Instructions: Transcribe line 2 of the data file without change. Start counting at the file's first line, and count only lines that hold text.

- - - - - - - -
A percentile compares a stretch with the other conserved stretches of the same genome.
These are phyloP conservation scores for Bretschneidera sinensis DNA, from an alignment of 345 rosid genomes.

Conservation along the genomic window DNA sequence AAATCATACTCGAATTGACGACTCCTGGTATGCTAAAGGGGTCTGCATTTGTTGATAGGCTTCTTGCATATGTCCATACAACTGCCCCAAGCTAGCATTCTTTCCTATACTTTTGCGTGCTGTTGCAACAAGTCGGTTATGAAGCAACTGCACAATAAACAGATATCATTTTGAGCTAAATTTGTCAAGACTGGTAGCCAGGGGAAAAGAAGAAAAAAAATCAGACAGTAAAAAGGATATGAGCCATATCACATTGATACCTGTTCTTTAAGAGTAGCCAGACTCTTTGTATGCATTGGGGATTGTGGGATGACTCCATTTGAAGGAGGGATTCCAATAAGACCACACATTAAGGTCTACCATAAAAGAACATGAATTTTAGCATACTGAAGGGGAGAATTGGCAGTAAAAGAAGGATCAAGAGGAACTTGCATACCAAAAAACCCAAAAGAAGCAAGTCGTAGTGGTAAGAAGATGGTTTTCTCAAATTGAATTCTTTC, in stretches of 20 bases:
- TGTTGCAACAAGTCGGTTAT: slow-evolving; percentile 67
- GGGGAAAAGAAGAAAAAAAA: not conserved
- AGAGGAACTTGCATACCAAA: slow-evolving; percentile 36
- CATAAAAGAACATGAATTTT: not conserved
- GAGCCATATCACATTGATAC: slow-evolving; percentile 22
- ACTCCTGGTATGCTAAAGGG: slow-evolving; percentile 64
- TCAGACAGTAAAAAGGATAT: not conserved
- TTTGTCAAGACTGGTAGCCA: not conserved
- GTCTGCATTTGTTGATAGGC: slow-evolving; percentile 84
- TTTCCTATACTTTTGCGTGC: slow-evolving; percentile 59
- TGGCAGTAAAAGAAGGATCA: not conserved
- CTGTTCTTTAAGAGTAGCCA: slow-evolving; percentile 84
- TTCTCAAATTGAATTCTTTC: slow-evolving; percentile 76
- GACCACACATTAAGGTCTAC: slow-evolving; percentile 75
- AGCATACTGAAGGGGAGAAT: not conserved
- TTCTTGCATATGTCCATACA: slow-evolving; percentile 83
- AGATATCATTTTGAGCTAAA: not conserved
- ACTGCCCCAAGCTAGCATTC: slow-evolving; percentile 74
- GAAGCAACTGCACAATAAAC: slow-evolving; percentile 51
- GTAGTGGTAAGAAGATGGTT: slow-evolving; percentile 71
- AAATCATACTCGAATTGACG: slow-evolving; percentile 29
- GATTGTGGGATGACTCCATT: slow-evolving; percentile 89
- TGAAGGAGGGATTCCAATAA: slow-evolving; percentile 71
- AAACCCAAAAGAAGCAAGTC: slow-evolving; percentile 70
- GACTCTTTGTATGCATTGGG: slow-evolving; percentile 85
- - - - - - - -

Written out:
These are phyloP conservation scores for Bretschneidera sinensis DNA, from an alignment of 345 rosid genomes.